Forget FedEx and Faxing – get signatures with DocuSign
Getting the right signatures on the right documents is a crucial part of many business transaction, and DocuSign uses the cloud to manage the process and guide signers through the process of adding their digital John Hancock to a document. DocuSign warrants electronic signatures to comply with the ESIGN act, and has a court-accepted audit trail on each interaction. Especially for businesses who need signatures from people in faraway locations, using the cloud to speed along the process can be a huge benefit.
Let’s meet in the cloud: GoToMeeting
When you want to present your product or service to groups of people or even just one person, in another part of the country or across the globe, meeting in the cloud is a cost-effective way to do it. For presenting to larger groups, its big brother, GoToWebinar is available, too. While Skype and similar programs are great for smaller-scale interactions, these products help with not just the meeting itself, but with the invitation, registration, and reminder processes that take place before the meeting or webinar starts, and the help to make sure people attend by offering to add it to their calendar and sending email reminders just before the event.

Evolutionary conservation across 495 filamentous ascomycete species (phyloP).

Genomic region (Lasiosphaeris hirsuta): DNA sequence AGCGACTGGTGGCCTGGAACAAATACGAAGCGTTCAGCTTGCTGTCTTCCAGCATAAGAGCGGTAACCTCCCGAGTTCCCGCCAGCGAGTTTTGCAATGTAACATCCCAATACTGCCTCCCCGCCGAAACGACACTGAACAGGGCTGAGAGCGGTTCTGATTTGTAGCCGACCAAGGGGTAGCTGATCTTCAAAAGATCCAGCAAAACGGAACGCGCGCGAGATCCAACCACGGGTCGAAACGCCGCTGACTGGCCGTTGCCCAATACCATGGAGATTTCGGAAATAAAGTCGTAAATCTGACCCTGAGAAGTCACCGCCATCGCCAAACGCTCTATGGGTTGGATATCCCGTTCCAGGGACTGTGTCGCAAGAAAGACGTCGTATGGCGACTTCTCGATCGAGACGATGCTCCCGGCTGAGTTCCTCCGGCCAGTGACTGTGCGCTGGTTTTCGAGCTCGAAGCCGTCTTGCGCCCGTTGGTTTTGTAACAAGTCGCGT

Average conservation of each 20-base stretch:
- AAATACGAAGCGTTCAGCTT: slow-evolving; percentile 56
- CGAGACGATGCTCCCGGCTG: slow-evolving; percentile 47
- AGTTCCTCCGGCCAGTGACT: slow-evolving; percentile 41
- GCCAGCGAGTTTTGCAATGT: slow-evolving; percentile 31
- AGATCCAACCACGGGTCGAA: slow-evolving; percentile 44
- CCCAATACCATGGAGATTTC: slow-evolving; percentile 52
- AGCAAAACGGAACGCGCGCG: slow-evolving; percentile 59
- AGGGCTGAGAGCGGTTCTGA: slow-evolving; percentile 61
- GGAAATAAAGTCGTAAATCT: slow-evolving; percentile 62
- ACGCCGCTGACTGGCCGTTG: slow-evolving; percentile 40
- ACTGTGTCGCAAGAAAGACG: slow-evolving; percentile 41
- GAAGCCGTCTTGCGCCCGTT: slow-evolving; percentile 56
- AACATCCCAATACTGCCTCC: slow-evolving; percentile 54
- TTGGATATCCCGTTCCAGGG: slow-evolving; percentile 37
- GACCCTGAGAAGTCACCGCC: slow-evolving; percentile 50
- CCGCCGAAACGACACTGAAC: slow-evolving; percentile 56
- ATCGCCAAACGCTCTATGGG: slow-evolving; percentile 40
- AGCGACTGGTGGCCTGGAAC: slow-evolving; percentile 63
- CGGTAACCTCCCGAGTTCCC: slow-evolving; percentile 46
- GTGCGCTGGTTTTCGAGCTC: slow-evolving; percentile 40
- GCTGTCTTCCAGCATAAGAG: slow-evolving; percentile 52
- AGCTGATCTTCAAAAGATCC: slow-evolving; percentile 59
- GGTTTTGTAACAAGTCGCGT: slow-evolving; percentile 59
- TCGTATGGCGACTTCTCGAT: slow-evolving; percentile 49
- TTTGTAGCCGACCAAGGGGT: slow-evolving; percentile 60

Remember Everything: EverNote, OneNote
These and other “note” applications are for more than just taking notes. They aim to be a repository for notes, pictures, web clippings, and just about anything else you may want to refer to later. Both are similar in that they sync your notes to the cloud and make them available from your other devices. Both allow you to share notes with others as well. Both have Windows and mobile (IOS, Android, Windows phone) apps, but OneNote isn’t available on Mac so your choice may depend on your multi-platform needs.
The “Big” guys: IaaS, PaaS
I’ll close with a quick note on Infrastructure as a Service (IaaS) and Platform as a Service (PaaS) offerings and how they can be game changers for some small businesses. Amazon’s AWS is the dominant player here, with Microsoft’s Azure, Google’s Compute Engine, and IBM’s SoftLayer and SmartCloud all vying for market share. If your business is data-intensive, or heavy on research and requires massive computation for short periods of time, cloud can open up worlds never before possible. Instead of needing to buy, house, and provision 50 servers for a project, you can fire up a thousand or more servers in the cloud, just for the period of time they’re needed. For researchers in scientific fields, in the academic world, or companies doing market analysis based on shopping data for millions of transactions, massive computational power that couldn’t have been dreamed of in the past is now available. In the cloud, it costs the same to run one computer for a thousand hours as it does to run a thousand computers for an hour. For a small business that needs to do large-scale analysis, that may be the biggest game changer of all.